Will Eating Raw Eggs Kill You?

When I eat raw eggs, I often get disgusted looks and hear “Gross! Aren’t you worried about getting sick and dying from eating raw eggs?!” No. I’m not. And if by chance I hit the lottery and actually contracted a food borne illness, then actually had symptoms from it, I would deal with a few hours of GI upset and move on.

Eating raw eggs can be especially nutritious, but still, so many people think you’ll die from them. This is not even remotely true.

Salmonellosis is the food borne illness commonly associated with raw egg consumption. Let’s dig a little deeper and talk a little bit more about salmonella, as well as the risk of any serious consequences resulting from exposure to it.


Salmonella is a bacteria which causes salmonellosis. This is the same type of bacteria that can cause certain food borne illnesses. You’ve probably had a bout of this before, and if you haven’t, you probably haven’t gotten out of your comfort zone or traveled much.

A food borne illness, or a bacterial intestinal illness, is noted by your immune system as an invader. Your immune cells scream “RED ALERT! GET THIS INVADER OUT OF HERE” and evacuate your intestines. Smart, yet unpleasant. Salmonella is one of the foreign invaders.

Salmonella is usually subclinical, meaning no signs or symptoms, it may eventually lead to gastrointestinal distress, diarrhea, abdominal cramping or short-term fever. The vast majority of cases of salmonellosis resolve on their own within 1-3 days.

Patients with compromised immune systems (young children or elderly) may respond with a high fever or severe diarrhea. In these cases, a round of antibiotics may be administered to fight off the bacteria and speed up the healing process. Usually, salmonella is not even detected or reported. In the cases where it causes symptoms, they are generally very mild and last about a day.


The vast majority of the salmonella bacteria comes from the feces of animals or sick animals themselves. Salmonella is associated with poultry products because conventionally raised hens are jammed into hen houses tighter than sardines in a can. This leads to sick animals with higher rates of infected feces, which end up covering other hens and the eggs they lay. Yet another reason that, as always, source matters. Studies have found conventionally raised eggs have a far higher risk of salmonella than healthy, pastured hens.

Salmonella can reside on the shell of the egg, and be contracted from handling the egg or cracking it and sending the bacteria inside. The bacteria may also be inside the egg itself, meaning the risk cannot be washed away. Salmonella multiplies rapidly when left in warm conditions. This is why we worry about recipes with raw eggs sitting out all day.


Scientists estimate that if you are an average consumer of eggs, you will encounter salmonella ONE time over the course of 84 years. Since most instances of salmonella exposure go unnoticed or unreported, encountering the bacteria once in an above average lifetime seems like a worthwhile risk to me.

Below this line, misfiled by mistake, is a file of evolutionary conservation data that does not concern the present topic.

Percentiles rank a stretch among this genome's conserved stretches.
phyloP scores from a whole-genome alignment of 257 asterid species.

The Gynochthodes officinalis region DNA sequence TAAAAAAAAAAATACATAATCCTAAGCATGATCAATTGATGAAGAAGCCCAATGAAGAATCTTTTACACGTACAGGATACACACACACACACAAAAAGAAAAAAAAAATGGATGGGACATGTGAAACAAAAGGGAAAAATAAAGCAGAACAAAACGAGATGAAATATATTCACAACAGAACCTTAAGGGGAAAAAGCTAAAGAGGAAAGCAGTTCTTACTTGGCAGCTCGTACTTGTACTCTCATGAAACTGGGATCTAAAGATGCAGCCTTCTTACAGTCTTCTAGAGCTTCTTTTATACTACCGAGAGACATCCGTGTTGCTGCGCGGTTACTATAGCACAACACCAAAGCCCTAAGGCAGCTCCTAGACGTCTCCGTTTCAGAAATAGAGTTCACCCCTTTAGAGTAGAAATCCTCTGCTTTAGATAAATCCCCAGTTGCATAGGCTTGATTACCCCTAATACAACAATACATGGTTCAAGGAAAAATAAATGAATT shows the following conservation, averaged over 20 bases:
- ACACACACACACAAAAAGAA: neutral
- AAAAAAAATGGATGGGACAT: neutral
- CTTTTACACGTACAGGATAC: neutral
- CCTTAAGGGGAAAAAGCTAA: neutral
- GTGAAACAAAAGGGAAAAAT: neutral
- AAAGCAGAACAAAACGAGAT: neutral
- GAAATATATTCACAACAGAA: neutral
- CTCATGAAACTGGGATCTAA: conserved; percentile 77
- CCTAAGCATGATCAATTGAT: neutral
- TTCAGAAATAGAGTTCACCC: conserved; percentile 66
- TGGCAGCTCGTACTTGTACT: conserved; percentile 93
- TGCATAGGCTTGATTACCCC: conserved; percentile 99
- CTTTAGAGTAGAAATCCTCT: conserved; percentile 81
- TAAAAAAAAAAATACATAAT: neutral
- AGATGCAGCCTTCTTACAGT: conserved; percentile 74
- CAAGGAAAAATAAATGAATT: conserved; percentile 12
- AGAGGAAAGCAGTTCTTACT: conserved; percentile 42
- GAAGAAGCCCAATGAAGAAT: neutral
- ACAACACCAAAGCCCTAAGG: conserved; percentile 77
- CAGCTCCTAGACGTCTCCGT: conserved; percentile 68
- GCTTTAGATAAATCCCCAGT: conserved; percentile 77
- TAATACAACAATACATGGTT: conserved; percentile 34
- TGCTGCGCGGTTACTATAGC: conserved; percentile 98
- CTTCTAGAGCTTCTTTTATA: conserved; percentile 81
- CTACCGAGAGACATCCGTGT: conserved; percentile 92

Over the last 20 years, there have only been 5 (FIVE) reported cases of death from poultry related illnesses as a whole. This means raw chicken, eggs, and anything in between, from all sources. This includes the vast majority of the sick animals that are kept in caged environments, covered and fed each others waste. This includes people who eat raw chicken, a much higher source of salmonella bacteria, keep in mind.

To put this in perspective, lightning kills 100 individuals per year in the US. This means you are 400 times (!!!) more likely to die from being struck by lightning than from eating raw eggs or chicken. I will take my chances for the vastly improved nutrient profile and lowered chance of oxidized fats.


So will eating raw eggs kill you? No. Don’t worry about eating raw eggs. Especially raw egg yolks. This is the best way to eat eggs to get the most nutrition and minimize oxidation of cholesterol, which is what makes it harmful.

Food from healthy animals is inherently healthy food. Food from sick animals is, well, food that may make you sick. Importance here, as always, is source of the animal. Check out a previous article on sourcing your poultry. Not only will you decrease the risk of food borne illness, you will also drastically improve the nutritional profile you receive from your food.

If you are eating raw eggs that have been incorporated into a mayonnaise or sauce that has been sitting in the sun all day, your chance is going to be much higher. If there are any bacteria, they will multiply with two factors: time + increased temperature. So a quick rule of thumb is that if you eating raw eggs, get fresh eggs, and don’t leave them mixed into food in the sun all day. Super easy to follow.

Remember, if you decide to start pounding raw eggs after this article, just don’t go too crazy on the whole eggs. Raw yolks are always great, but raw whites contain a protein called avidin, which binds to an important B-vitamin, biotin. Biotin supports nerve tissue, skin, GI tract and metabolism. Too many raw egg whites may render this important nutrient unusable.

As mentioned in a previous post, wait until the very end to add egg yolks to a smoothie or shake. Gently fold them in so as to not destroy all of the beneficial proteins and fats in the egg!

Still afraid to eat raw eggs? Ever contract salmonellosis from them? Join in on the conversation below!

Stay tuned for upcoming articles on why red meat, a high-fat diet, cholesterol, raw milk, and others will not kill you! Share this below if you learned something!